: Nature presents the collective behavior of living organisms aiming to accomplish complex tasks, inspiring the development of cooperative micro/nanorobots. Herein, the spontaneous assembly of hematite-based microrobots with different shapes is presented. Autonomous motile light-driven hematite/Pt microrobots with cubic and walnut-like shapes are prepared by hydrothermal synthesis, followed by the deposition of a Pt layer to design Janus structures. Both microrobots show a fuel-free motion ability under light irradiation. Because of the asymmetric orientation of the magnetic dipole moment in the crystal, cubic hematite/Pt microrobots can self-assemble into ordered microchains, contrary to the random aggregation observed for walnut-like microrobots. The microchains exhibit different synchronized motions under light irradiation depending on the mutual orientation of the individual microrobots during the assembly, which allows them to accomplish multiple tasks, including capturing, picking up, and transporting microscale objects, such as yeast cells and suspended matter in water extracted from personal care products, as well as degrading polymeric materials. Such light-powered self-assembled microchains demonstrate an innovative cooperative behavior for small-scale multitasking artificial robotic systems, holding great potential toward cargo capture, transport, and delivery, and wastewater remediation.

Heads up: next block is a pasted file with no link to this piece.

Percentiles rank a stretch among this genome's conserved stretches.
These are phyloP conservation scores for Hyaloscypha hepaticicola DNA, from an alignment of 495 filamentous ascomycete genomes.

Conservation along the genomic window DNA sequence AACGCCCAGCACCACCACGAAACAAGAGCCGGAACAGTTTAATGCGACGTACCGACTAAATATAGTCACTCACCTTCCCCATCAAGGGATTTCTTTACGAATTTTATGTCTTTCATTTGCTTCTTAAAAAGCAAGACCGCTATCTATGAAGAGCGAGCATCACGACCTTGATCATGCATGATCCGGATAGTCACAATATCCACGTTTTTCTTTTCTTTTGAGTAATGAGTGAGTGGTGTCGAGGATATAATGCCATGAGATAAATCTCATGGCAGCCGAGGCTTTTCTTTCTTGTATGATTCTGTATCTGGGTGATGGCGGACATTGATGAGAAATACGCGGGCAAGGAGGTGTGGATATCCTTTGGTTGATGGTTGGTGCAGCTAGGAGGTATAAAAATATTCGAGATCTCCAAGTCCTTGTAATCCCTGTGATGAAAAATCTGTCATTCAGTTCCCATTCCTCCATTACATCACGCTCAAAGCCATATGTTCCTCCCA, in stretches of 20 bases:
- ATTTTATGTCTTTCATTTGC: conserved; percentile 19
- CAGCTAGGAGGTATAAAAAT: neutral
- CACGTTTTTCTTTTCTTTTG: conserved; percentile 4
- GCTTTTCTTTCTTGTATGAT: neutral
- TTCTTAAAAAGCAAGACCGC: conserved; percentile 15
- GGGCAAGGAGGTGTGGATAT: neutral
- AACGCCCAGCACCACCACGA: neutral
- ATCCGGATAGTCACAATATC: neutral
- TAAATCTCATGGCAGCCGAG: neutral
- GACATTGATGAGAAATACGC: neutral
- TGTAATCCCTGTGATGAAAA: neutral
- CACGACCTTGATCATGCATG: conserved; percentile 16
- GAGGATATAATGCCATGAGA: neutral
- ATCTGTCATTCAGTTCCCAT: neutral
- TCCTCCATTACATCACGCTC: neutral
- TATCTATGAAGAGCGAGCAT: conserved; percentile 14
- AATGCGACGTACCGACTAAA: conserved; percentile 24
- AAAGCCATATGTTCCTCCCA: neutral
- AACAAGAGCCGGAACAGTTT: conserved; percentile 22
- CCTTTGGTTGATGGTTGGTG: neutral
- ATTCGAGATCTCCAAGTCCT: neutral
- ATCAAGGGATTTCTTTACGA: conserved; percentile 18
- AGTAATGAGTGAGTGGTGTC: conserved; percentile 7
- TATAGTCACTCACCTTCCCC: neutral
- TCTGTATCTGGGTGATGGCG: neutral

Shape-Controlled Self-Assembly of Light-Powered Microrobots into Ordered Microchains for Cells Transport and Water Remediation

Urso, Mario;
2022-01-01

Abstract

: Nature presents the collective behavior of living organisms aiming to accomplish complex tasks, inspiring the development of cooperative micro/nanorobots. Herein, the spontaneous assembly of hematite-based microrobots with different shapes is presented. Autonomous motile light-driven hematite/Pt microrobots with cubic and walnut-like shapes are prepared by hydrothermal synthesis, followed by the deposition of a Pt layer to design Janus structures. Both microrobots show a fuel-free motion ability under light irradiation. Because of the asymmetric orientation of the magnetic dipole moment in the crystal, cubic hematite/Pt microrobots can self-assemble into ordered microchains, contrary to the random aggregation observed for walnut-like microrobots. The microchains exhibit different synchronized motions under light irradiation depending on the mutual orientation of the individual microrobots during the assembly, which allows them to accomplish multiple tasks, including capturing, picking up, and transporting microscale objects, such as yeast cells and suspended matter in water extracted from personal care products, as well as degrading polymeric materials. Such light-powered self-assembled microchains demonstrate an innovative cooperative behavior for small-scale multitasking artificial robotic systems, holding great potential toward cargo capture, transport, and delivery, and wastewater remediation.
cargo transport
collective behavior
micromotors
photo-Fenton degradation
self-assembly
swarming
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Utilizza questo identificativo per citare o creare un link a questo documento: https://hdl.handle.net/20.500.11769/546664
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